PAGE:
Searchable abstracts of presentations at key conferences in endocrinology
Endocrine Abstracts (2016) 44 EP75 | DOI: 10.1530/endoabs.44.EP75

SFEBES2016 ePoster Presentations (1) (116 abstracts)

The challenges to diagnose and differentiate TSHoma from thyroid hormone resistance: a case report

Khaliq Hamdan 1 , Olympia Koulouri 2 , Mark Gurnell 2 , Krishna Chatterjee 2 & Penelope Owen 1

1Cwm Taf University Health Board (NHS), Llantrisant, UK; 2Cambridge University Hospitals NHS Foundation Trust, Cambridge, UK.

TSHoma is rare, with an incidence of 1 per million, and <1% of all pituitary tumours. We reported a case involving a 49-year-old female who was first referred to our endocrine unit in 2006 with excessive lethargy and abnormal TFT’s. She was thought to have thyroid hormone resistance for several years until 2015 when she reported having persistent symptoms and further investigation suggested an alternative diagnosis.

Results: Ft4=41.6 pmol/l, TSH=4.6 mU/l, alpha subunit <0.3 IU/l (normal <1 IU/l), SHBG=147 nmol/l (normal range 18–114 nmol/l) and sequencing of thyroid hormone receptor β gene showed no abnormalities. Her prolactin was 893mU/l. She complained of excess thirst and high production of dilute urine. Her urine osmolality was 278 mOsm/kg following water deprivation, and post-desmopressin urine osmolality showed a partial urine concentration (607 mOsm/kg). MRI pituitary scan revealed 2 small foci of enhancing lesion (3 mm) consistent with microadenoma.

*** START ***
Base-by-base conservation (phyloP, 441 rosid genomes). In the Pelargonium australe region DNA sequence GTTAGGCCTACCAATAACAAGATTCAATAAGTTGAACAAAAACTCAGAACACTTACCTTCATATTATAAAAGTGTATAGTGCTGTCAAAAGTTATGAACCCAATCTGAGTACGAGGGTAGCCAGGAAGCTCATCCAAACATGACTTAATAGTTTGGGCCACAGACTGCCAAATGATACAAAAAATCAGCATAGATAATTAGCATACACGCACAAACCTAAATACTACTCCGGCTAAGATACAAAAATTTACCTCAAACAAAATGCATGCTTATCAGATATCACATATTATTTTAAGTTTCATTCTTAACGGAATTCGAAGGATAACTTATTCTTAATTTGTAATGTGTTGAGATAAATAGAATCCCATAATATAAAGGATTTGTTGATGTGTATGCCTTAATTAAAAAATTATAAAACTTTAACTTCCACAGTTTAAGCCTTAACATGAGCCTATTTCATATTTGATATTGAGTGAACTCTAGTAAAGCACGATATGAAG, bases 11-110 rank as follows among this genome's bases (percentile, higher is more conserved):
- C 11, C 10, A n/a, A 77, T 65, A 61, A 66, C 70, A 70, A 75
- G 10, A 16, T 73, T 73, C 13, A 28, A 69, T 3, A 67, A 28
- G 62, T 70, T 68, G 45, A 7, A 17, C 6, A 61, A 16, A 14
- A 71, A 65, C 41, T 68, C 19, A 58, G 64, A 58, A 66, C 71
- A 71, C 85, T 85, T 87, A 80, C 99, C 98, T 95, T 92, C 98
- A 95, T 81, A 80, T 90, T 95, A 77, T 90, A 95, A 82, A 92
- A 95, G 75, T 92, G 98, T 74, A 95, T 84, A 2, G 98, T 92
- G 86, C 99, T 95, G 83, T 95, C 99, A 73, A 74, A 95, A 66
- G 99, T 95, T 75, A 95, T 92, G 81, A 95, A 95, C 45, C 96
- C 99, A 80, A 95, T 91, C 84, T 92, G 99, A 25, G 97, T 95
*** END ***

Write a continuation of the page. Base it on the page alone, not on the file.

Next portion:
Diagnosing TSHoma: Patient went on to have a TRH test which showed basal TSH of 1.59 mU/l rising to 2.54 mU/l after 60 minutes. A Methione-PET scan (protocol by Dr Gurnell, Cambridge) showed changes consistent with TSHoma. Octreotide (100 mcg) suppression test demonstrated a reduction in TSH from 1.89 to 0.93 mU/l, five hours after administration.

Management of TSHoma: Sandostatin LAR 20 mg once monthly was initiated which showed normalization of TFT’s (ft4 22.4 pmol/l, ft3 5.1 pmol/l and TSH 0.08 mU/l). However, patient reported probable Sandostatin-related side effects (diarrhoea and abdominal cramps). She underwent transphenoidal pituitary surgery that resulted in stabilization of TFT, however she developed hypoadrenalism post-operatively and was started on steroid therapy.

Conclusion: Biochemical and dynamic tests are required to diagnose TSHoma. PET scan can be useful in definitive localisation of pituitary lesion. Treatments are directed at treating the symptoms secondary to elevated thyroid hormones, however deciding between medical and surgical options require careful consideration of fitness for surgery, co-morbidities and therapeutic complications.

Volume 44

Society for Endocrinology BES 2016

Brighton, UK
07 Nov 2016 - 09 Nov 2016

Society for Endocrinology 

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